A recent television series starring Sir David Attenborough has reignited an interest into the Jurassic Coast where a tapestry of geological wonders, prehistoric creatures, and human encounters reveal a rich and enthralling tale that stretches across numerous millennia.

Researchers from the University of Southampton appeared in the BBC documentary Attenborough and the Giant Sea Monster, which followed the process of unearthing the huge skull of a pliosaur, one of the biggest carnivorous creatures the world has ever seen.

But even this incredible discovery is just a drop in the ocean when compared to the wealth of prehistoric insight the area has and will likely continue to provide us with.

In a time long ago, known as the Triassic period, vast deserts and expansive shallow seas stretched as far as the eye could see.

The period harboured unique and basic life, but not anywhere near as abundant as the later Jurassic and Cretaceous eras.

Bournemouth Echo: Sir David Attenborough, holding an ammonite fossil, Kimmeridge Bay, Image: Undated BBC handout photo

The fossilised remains of early archosaurs, the ancestors of dinosaurs, have been found in the red rocks. They likely hunted insects and smaller animals.

During the Jurassic period, a time of warmth and humidity, the land succumbed to the encroaching sea.

As the sea levels rose, the once vibrant landscapes were transformed into vast tropical seas, teeming with an abundance of marine life.

These layers hold the iconic fossils that earned the coast its name.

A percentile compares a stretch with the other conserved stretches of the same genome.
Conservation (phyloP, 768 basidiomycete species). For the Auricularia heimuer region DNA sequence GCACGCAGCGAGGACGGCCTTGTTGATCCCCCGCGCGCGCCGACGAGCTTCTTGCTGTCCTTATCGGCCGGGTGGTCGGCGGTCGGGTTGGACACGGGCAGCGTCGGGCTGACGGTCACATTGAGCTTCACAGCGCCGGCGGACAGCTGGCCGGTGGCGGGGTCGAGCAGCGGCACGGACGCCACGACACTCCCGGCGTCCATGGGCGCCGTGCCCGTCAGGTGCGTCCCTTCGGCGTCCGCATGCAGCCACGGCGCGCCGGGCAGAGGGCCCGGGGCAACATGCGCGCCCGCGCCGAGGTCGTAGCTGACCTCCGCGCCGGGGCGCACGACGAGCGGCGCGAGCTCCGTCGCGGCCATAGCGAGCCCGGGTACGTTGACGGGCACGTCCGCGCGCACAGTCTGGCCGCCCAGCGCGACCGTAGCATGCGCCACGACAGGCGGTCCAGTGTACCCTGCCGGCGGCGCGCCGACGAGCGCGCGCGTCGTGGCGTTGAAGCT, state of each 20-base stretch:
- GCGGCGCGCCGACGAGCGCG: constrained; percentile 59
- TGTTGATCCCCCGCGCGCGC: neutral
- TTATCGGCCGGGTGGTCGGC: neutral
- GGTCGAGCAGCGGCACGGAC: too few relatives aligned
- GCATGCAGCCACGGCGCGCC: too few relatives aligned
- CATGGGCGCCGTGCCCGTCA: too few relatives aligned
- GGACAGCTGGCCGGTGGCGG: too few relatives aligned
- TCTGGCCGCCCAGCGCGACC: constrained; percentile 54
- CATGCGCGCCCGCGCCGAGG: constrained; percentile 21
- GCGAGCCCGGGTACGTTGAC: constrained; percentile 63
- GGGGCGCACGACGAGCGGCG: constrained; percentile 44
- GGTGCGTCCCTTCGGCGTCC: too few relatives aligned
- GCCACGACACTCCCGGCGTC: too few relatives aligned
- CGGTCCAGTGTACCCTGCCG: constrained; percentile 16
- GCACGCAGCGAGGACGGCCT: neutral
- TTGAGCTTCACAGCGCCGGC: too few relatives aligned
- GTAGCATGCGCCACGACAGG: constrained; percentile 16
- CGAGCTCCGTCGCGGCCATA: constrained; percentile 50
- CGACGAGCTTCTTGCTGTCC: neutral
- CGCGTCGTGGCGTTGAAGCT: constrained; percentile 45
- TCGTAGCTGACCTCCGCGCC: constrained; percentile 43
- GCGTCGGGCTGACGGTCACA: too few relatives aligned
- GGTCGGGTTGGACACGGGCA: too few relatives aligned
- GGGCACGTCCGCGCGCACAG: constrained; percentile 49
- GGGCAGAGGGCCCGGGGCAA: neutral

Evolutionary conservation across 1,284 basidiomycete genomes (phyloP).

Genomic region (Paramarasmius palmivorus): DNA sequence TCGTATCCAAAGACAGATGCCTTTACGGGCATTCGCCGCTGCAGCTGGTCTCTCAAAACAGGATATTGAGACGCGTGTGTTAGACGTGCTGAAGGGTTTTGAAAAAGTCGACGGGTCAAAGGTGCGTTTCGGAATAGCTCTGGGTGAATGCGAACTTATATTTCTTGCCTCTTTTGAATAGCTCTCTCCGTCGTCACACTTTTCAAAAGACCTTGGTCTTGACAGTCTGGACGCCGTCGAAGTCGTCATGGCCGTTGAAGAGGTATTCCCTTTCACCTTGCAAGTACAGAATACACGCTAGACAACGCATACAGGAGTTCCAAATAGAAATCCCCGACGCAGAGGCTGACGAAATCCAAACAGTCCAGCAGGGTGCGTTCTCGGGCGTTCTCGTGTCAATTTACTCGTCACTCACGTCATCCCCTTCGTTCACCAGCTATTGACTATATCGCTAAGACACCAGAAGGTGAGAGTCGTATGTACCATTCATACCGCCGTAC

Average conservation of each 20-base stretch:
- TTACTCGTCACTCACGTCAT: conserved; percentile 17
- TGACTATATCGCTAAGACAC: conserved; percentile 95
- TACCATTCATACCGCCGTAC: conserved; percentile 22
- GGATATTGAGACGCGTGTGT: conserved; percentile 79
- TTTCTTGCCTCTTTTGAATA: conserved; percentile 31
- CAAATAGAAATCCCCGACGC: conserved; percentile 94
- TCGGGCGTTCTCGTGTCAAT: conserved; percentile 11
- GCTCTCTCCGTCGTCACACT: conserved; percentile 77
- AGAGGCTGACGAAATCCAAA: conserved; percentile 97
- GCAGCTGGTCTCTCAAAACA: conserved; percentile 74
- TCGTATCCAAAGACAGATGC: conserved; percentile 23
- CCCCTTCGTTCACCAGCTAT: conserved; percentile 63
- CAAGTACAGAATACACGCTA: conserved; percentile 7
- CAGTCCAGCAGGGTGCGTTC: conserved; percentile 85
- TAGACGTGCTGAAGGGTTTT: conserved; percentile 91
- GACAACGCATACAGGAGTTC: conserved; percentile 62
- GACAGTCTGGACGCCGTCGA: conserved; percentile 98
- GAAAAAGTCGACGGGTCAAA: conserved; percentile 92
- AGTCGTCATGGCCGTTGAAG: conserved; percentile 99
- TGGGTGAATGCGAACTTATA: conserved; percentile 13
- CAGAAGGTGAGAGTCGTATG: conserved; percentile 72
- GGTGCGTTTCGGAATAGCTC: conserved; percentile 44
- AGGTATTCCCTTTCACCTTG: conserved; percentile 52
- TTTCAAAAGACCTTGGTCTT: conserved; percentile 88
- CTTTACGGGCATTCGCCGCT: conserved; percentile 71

Significant changes occurred in the Earth's landscape during the Cretaceous period. Instead of shallow seas dominating the scene, lagoons and marshes took their place.

Bournemouth Echo: Jurassic Coast, Looking East from White Nothe, Dorset, England, by Jake Pike..

Dinosaurs roamed the land, leaving occasional traces in the rocks.

Over the period of millions of years, continental movements and erosion shaped the coastline, exposing the rich geological layers we see today.

For thousands of years, the coast has acted as a magnet for human settlement, attracting diverse communities from ancient tribes to Roman settlements.

Maritime trade and fossil hunting flourished, causing fishing villages to thrive. Ports such as Lyme Regis emerged as prominent hubs in this bustling industry.

Mary Anning's fossil discoveries in the 19th century put the Jurassic Coast on the scientific map, shedding light on ancient life and sparking geological studies.

Bournemouth Echo: Dorset Magic - Lulworth Cove on Dorset's Jurassic Coast - 100615, Picture GRAHAM HUNT HG13232.

The Jurassic Coast holds the prestigious distinction of being a UNESCO World Heritage Site, as it is widely acknowledged for its immense geological and historical importance.

In conjunction with conscientious conservation initiatives, the area experiences a thriving tourism industry.

Pick up tomorrow's Daily Echo to find out more about Mary Anning, the discoveries she made and how she helped shape our understanding of the prehistoric periods.